X: The Man with the X-Ray Eyes
By 1963, director Roger Corman had established himself as the master of low-budget suspense creepers, his chief claim to fame being his atmospheric adaptations of Edgar Allan Poe stories such as The Fall of the House of Usher and The Pit and the Pendulum. But he had worked up through the ranks, directing schlock cheapies such as It Conquered the World, Attack of the Crab Monsters, Teenage Cave Man, and other fodder for Mystery Science Theater 3000. The little masterpiece that elevated him beyond his earlier work was a taut science-fiction thriller (or philosophical exploration, or religious allegory), X: The Man with the X-Ray Eyes, starring Ray Milland.
In a textbook example of a Things Man Is Not Meant To Know plot, surgeon Dr. Xavier (Milland) invents eyedrops that increase the eyes' ability to see beyond the normal human spectrum. After an experimental monkey dies of shock from what it sees, Xavier experiments on himself. His success is, pardon me, transparent. He can see through human flesh during surgery, and through clothing (in a "crazy daddy-o" vintage cocktail dance-party scene). After accidentally killing a fellow surgeon, Xavier goes into hiding to avoid the cops and continue his experiments. He takes refuge in a sideshow, where he dons opaque black goggles and goes by the stage name "Mentallo." It's a dive for a sanctuary, but it affords him time to experiment and to keep adding more of those eyedrops. Bad news comes when he falls under the scheming control of a scam artist played (with surprisingly straight aplomb) by Don Rickles. Soon his vision is more and more dominated by a mysterious glowing thing. He flees into the desert and, half-crazed, stumbles into an evangelist preacher's tent, where he tells the congregation that he's able to see into the center of the universe and something there is looking back! His final act is one that mixes Old Testament dictum with Greek drama.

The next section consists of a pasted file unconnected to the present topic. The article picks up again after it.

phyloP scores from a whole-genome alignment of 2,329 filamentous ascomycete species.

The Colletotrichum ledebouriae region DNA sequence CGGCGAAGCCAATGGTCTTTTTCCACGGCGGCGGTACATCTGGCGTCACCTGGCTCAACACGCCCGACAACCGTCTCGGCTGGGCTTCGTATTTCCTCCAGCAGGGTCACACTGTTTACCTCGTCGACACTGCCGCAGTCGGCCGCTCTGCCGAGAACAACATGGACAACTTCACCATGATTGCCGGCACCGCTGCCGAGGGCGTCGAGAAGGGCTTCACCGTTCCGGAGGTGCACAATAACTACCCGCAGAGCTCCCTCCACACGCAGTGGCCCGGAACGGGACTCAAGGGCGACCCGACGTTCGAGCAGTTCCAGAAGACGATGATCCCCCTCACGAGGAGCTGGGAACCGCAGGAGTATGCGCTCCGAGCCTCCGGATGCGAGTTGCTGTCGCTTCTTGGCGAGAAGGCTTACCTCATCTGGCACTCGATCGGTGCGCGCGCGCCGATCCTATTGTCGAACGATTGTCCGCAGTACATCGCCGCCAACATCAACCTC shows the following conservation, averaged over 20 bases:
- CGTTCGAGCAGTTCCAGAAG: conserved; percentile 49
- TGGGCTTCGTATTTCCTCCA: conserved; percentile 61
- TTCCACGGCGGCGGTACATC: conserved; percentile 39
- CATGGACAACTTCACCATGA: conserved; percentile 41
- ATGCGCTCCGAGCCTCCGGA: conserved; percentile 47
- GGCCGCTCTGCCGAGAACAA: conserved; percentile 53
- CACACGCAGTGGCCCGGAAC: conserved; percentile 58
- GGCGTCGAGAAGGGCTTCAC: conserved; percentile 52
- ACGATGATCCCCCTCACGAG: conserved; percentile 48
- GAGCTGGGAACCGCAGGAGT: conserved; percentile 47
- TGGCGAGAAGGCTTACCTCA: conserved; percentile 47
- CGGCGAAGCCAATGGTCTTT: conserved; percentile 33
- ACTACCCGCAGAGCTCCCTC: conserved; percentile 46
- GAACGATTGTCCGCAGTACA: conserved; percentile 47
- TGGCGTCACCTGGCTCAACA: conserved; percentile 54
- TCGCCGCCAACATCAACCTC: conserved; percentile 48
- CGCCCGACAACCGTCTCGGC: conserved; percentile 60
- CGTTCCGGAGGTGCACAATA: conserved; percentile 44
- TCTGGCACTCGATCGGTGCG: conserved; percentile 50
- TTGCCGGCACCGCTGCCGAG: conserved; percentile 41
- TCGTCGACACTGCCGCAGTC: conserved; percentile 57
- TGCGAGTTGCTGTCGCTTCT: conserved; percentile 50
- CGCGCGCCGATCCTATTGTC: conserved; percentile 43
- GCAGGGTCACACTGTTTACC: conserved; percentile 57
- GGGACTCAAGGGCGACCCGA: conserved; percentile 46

Without the budget and resources to fully explore the potential of its story, X: The Man with the X-Ray Eyes is more of a pencil sketch than a fully detailed painting, but it's still effective and memorable. Milland, deadpan yet driven, is terrific and doesn't succumb to the easy path of "mad scientist" tropes. Instead his scientist-hero is a good man who opens a door to something human beings are unequipped to handle. Science fiction's much-vaunted "sense of wonder" gets flipped to reveal the horrific back side of that coin. Floyd Crosby's cinematography goes a long way toward overcoming the film's inoffensively drive-in look. Although once again Corman's ability to squeeze wine from turnips guarantees that every dime in the small budget is put to good use, the older the film becomes the more we notice that its lo-fi special effects can't keep up with the story's chilling, Lovecraftian profundities. Even so, no less an authority than Stephen King, in his nonfiction book on horror in radio, TV, and film, Danse Macabre, places X: The Man with the X-Ray Eyes on his list of films that contributed something of value to the genre, and he gives it a special asterisk as one of his personal favorites.
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MGM's "Midnite Movies" edition offers a stunningly clean transfer (1.85:1 anamorphic) in crisp DD 2.0 monaural audio. Features include another fine scene-by-scene commentary from Corman. In it he directly addresses a long-standing rumor about a too-horrific-for-release line of dialogue that might have been cut from the final scene. Also here are a dreadful "rare prologue" and the original theatrical trailer. Keep-case.